FIFA 13 review

Another year goes by, we all get more wrinkles and FIFA comes out again with next year’s number on the box. This time FIFA 13 also has a new cover star in the way of Lionel Messi and that gives you some clue as to how the gameplay’s been tweaked, but we’ll come to that later.

So what’s new in the front end before you get on the pitch? Well, there are a few tweaks and additions. Back once again are EA Sports Football Club, Ultimate Team, Challenges and the usual single and multiplayer modes you’d expect but the main addition you’ll notice is Match Day. If you’re connected to the EA servers you’ll get real life fixtures thrown your way to play through as well as weekly form updates of individual players and teams depending on how they’re doing. Liverpool of course are shown to have a bit of a dip.

Commentary will also reflect what’s going on in the real world – at the moment Martin Tyler and Alan Smith keep berating Borini for lacking form which is fair and you even get Alan McInally phoning in fictitious scores happening at the same time which add to the feeling that other games are being played at the same time. There’s even touchline commentary when it comes to things like injuries.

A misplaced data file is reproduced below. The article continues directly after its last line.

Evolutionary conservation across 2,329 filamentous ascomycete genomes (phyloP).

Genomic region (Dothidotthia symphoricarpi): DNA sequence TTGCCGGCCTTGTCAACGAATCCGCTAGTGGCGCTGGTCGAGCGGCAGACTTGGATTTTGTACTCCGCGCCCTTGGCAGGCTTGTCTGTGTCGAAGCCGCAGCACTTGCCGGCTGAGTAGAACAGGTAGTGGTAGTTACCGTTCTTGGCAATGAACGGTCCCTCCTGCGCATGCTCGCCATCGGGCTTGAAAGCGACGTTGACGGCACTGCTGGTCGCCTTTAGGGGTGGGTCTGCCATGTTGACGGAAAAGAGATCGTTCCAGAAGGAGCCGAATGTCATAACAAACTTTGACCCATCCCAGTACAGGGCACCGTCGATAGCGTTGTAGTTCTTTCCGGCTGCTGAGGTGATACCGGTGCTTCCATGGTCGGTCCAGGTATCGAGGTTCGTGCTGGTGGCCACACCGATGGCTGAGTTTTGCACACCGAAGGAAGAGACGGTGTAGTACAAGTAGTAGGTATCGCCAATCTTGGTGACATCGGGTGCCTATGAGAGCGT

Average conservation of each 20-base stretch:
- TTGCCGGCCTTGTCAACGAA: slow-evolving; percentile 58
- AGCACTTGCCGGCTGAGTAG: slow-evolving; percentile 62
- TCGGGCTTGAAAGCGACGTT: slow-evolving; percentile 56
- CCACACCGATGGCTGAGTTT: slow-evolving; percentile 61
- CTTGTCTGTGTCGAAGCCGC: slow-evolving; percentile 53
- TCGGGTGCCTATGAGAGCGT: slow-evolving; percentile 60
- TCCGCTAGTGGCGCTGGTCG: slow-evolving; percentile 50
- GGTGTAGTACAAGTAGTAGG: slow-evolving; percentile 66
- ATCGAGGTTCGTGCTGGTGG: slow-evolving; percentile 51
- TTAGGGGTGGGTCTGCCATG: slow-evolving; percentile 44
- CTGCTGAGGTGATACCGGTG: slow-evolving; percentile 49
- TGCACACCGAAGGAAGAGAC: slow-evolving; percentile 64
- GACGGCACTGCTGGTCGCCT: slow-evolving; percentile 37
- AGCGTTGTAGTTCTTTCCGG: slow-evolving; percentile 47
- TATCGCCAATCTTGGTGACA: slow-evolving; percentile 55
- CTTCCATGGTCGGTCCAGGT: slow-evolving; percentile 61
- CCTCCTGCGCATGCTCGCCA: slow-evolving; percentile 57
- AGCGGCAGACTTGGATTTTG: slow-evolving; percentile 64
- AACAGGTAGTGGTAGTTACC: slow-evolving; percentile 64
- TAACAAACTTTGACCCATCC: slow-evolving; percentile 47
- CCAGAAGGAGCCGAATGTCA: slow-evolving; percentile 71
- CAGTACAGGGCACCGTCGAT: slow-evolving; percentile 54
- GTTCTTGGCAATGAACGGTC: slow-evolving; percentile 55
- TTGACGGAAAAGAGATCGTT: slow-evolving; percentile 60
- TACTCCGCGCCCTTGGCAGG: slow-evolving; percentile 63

You’ll also notice Skill Games you can play whilst you wait for a match to start which can also be selected to play in your own time. These range from dribbling and passing, to shooting practice and penalties and you’ll earn XP for everything you do which can then be used in the new Catalogue to buy new classic shirts, celebrations and boots in the shop.

So what’s the game like? Well it’s another improvement. Not only do players now not just run in straight lines, you’ll also get more attacking options thanks to better attacking AI. Through balls connect more often and the Player Impact engine has been refined to stop comedy moments where players hump each other on the floor. Part of the control system from FIFA Street has also been borrowed meaning if you hold down both triggers you can do all sorts of fancy moves that not only look good but help you confuse your opponent as well.

There’s also an element of unpredictability in there too thanks to the first touch control. Serve up a ball that’s bouncing strangely or skidding on a wet surface and it may kick up off a player’s foot strangely leading to a break down in attack. This may annoy some people who want their passes to always connect if a player is in space but I think it just adds to the fun and may be more of a leveller if players’ skill sets aren’t the same.

They’ve even put bespoke controls in there PlayStation 3 and Xbox 360. Whilst I’m never going to play FIFA on the Move, the Kinect however does offer a useful voice control where you can shout tactics instead of selecting them on the d-pad which is welcome when you’re in the middle of attack or defence.

Add to the refined gameplay some great player likenesses and a convincing Sky Sports style graphical package and you definitely have the best looking, sounding and playing football game ever made. It really is close to perfection so I’m giving it 9.5 out of 10.

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